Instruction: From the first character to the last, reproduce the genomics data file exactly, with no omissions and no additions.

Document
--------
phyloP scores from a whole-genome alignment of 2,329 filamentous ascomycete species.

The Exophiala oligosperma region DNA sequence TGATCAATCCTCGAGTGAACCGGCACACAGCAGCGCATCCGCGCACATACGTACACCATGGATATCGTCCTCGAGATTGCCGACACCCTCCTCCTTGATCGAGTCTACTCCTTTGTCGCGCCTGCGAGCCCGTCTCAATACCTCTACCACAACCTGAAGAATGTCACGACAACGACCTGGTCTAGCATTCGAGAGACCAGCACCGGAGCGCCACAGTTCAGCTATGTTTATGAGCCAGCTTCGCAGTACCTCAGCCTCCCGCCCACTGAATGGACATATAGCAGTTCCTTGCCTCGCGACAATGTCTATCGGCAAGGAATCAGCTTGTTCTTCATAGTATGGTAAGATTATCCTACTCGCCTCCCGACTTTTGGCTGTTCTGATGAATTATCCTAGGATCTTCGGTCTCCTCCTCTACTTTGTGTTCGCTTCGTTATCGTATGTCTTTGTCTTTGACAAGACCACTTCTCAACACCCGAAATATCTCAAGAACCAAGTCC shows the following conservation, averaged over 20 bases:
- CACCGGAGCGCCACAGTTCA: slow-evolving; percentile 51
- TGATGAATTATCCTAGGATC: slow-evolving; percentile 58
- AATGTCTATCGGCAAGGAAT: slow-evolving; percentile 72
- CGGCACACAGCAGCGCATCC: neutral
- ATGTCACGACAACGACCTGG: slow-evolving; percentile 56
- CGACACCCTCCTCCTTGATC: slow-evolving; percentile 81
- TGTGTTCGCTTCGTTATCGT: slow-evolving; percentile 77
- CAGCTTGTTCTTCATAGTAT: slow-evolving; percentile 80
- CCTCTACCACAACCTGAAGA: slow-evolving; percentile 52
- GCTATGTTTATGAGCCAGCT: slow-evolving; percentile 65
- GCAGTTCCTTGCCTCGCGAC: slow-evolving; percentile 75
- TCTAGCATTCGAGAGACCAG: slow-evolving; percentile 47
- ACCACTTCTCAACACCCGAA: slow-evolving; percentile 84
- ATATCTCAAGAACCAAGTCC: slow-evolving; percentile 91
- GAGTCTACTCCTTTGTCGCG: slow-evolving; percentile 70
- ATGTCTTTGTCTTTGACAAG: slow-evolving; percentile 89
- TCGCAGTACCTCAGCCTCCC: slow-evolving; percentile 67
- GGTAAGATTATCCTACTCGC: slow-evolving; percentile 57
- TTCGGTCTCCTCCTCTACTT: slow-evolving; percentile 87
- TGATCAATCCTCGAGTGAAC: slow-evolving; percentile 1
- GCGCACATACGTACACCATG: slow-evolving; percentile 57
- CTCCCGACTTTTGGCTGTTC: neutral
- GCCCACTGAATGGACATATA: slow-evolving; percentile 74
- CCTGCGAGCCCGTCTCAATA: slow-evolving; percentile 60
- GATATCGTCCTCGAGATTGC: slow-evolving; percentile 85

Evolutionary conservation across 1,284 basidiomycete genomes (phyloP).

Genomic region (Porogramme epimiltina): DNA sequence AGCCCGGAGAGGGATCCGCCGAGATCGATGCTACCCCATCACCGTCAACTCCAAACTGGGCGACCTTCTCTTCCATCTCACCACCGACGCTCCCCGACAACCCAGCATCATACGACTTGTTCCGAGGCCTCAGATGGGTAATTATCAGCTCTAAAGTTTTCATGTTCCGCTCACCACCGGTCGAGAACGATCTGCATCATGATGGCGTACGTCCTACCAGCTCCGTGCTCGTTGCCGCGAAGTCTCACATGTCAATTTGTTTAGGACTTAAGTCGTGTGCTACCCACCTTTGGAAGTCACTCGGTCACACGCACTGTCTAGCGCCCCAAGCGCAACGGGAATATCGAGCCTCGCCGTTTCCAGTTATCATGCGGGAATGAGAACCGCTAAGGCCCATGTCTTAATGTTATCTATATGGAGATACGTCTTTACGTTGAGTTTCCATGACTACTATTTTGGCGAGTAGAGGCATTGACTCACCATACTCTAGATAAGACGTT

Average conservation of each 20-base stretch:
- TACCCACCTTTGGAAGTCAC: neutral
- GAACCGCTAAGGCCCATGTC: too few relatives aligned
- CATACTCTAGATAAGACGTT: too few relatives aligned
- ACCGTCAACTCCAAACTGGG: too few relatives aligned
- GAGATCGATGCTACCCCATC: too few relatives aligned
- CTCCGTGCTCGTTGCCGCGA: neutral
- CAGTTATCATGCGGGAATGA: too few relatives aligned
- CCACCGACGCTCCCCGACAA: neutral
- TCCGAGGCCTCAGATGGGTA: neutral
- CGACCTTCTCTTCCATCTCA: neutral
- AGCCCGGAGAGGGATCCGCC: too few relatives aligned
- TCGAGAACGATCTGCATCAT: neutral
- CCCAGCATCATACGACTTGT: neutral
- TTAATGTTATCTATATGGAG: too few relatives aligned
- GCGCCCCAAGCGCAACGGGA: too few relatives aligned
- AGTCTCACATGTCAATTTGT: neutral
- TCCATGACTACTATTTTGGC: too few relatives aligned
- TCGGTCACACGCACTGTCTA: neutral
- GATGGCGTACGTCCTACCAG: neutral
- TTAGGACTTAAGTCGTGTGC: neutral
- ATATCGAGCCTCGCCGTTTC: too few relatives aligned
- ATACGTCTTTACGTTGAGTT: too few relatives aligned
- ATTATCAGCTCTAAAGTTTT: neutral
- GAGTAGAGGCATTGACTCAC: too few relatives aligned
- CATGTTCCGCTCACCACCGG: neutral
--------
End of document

phyloP scores from a whole-genome alignment of 2,329 filamentous ascomycete species.

The Exophiala oligosperma region DNA sequence TGATCAATCCTCGAGTGAACCGGCACACAGCAGCGCATCCGCGCACATACGTACACCATGGATATCGTCCTCGAGATTGCCGACACCCTCCTCCTTGATCGAGTCTACTCCTTTGTCGCGCCTGCGAGCCCGTCTCAATACCTCTACCACAACCTGAAGAATGTCACGACAACGACCTGGTCTAGCATTCGAGAGACCAGCACCGGAGCGCCACAGTTCAGCTATGTTTATGAGCCAGCTTCGCAGTACCTCAGCCTCCCGCCCACTGAATGGACATATAGCAGTTCCTTGCCTCGCGACAATGTCTATCGGCAAGGAATCAGCTTGTTCTTCATAGTATGGTAAGATTATCCTACTCGCCTCCCGACTTTTGGCTGTTCTGATGAATTATCCTAGGATCTTCGGTCTCCTCCTCTACTTTGTGTTCGCTTCGTTATCGTATGTCTTTGTCTTTGACAAGACCACTTCTCAACACCCGAAATATCTCAAGAACCAAGTCC shows the following conservation, averaged over 20 bases:
- CACCGGAGCGCCACAGTTCA: slow-evolving; percentile 51
- TGATGAATTATCCTAGGATC: slow-evolving; percentile 58
- AATGTCTATCGGCAAGGAAT: slow-evolving; percentile 72
- CGGCACACAGCAGCGCATCC: neutral
- ATGTCACGACAACGACCTGG: slow-evolving; percentile 56
- CGACACCCTCCTCCTTGATC: slow-evolving; percentile 81
- TGTGTTCGCTTCGTTATCGT: slow-evolving; percentile 77
- CAGCTTGTTCTTCATAGTAT: slow-evolving; percentile 80
- CCTCTACCACAACCTGAAGA: slow-evolving; percentile 52
- GCTATGTTTATGAGCCAGCT: slow-evolving; percentile 65
- GCAGTTCCTTGCCTCGCGAC: slow-evolving; percentile 75
- TCTAGCATTCGAGAGACCAG: slow-evolving; percentile 47
- ACCACTTCTCAACACCCGAA: slow-evolving; percentile 84
- ATATCTCAAGAACCAAGTCC: slow-evolving; percentile 91
- GAGTCTACTCCTTTGTCGCG: slow-evolving; percentile 70
- ATGTCTTTGTCTTTGACAAG: slow-evolving; percentile 89
- TCGCAGTACCTCAGCCTCCC: slow-evolving; percentile 67
- GGTAAGATTATCCTACTCGC: slow-evolving; percentile 57
- TTCGGTCTCCTCCTCTACTT: slow-evolving; percentile 87
- TGATCAATCCTCGAGTGAAC: slow-evolving; percentile 1
- GCGCACATACGTACACCATG: slow-evolving; percentile 57
- CTCCCGACTTTTGGCTGTTC: neutral
- GCCCACTGAATGGACATATA: slow-evolving; percentile 74
- CCTGCGAGCCCGTCTCAATA: slow-evolving; percentile 60
- GATATCGTCCTCGAGATTGC: slow-evolving; percentile 85

Evolutionary conservation across 1,284 basidiomycete genomes (phyloP).

Genomic region (Porogramme epimiltina): DNA sequence AGCCCGGAGAGGGATCCGCCGAGATCGATGCTACCCCATCACCGTCAACTCCAAACTGGGCGACCTTCTCTTCCATCTCACCACCGACGCTCCCCGACAACCCAGCATCATACGACTTGTTCCGAGGCCTCAGATGGGTAATTATCAGCTCTAAAGTTTTCATGTTCCGCTCACCACCGGTCGAGAACGATCTGCATCATGATGGCGTACGTCCTACCAGCTCCGTGCTCGTTGCCGCGAAGTCTCACATGTCAATTTGTTTAGGACTTAAGTCGTGTGCTACCCACCTTTGGAAGTCACTCGGTCACACGCACTGTCTAGCGCCCCAAGCGCAACGGGAATATCGAGCCTCGCCGTTTCCAGTTATCATGCGGGAATGAGAACCGCTAAGGCCCATGTCTTAATGTTATCTATATGGAGATACGTCTTTACGTTGAGTTTCCATGACTACTATTTTGGCGAGTAGAGGCATTGACTCACCATACTCTAGATAAGACGTT

Average conservation of each 20-base stretch:
- TACCCACCTTTGGAAGTCAC: neutral
- GAACCGCTAAGGCCCATGTC: too few relatives aligned
- CATACTCTAGATAAGACGTT: too few relatives aligned
- ACCGTCAACTCCAAACTGGG: too few relatives aligned
- GAGATCGATGCTACCCCATC: too few relatives aligned
- CTCCGTGCTCGTTGCCGCGA: neutral
- CAGTTATCATGCGGGAATGA: too few relatives aligned
- CCACCGACGCTCCCCGACAA: neutral
- TCCGAGGCCTCAGATGGGTA: neutral
- CGACCTTCTCTTCCATCTCA: neutral
- AGCCCGGAGAGGGATCCGCC: too few relatives aligned
- TCGAGAACGATCTGCATCAT: neutral
- CCCAGCATCATACGACTTGT: neutral
- TTAATGTTATCTATATGGAG: too few relatives aligned
- GCGCCCCAAGCGCAACGGGA: too few relatives aligned
- AGTCTCACATGTCAATTTGT: neutral
- TCCATGACTACTATTTTGGC: too few relatives aligned
- TCGGTCACACGCACTGTCTA: neutral
- GATGGCGTACGTCCTACCAG: neutral
- TTAGGACTTAAGTCGTGTGC: neutral
- ATATCGAGCCTCGCCGTTTC: too few relatives aligned
- ATACGTCTTTACGTTGAGTT: too few relatives aligned
- ATTATCAGCTCTAAAGTTTT: neutral
- GAGTAGAGGCATTGACTCAC: too few relatives aligned
- CATGTTCCGCTCACCACCGG: neutral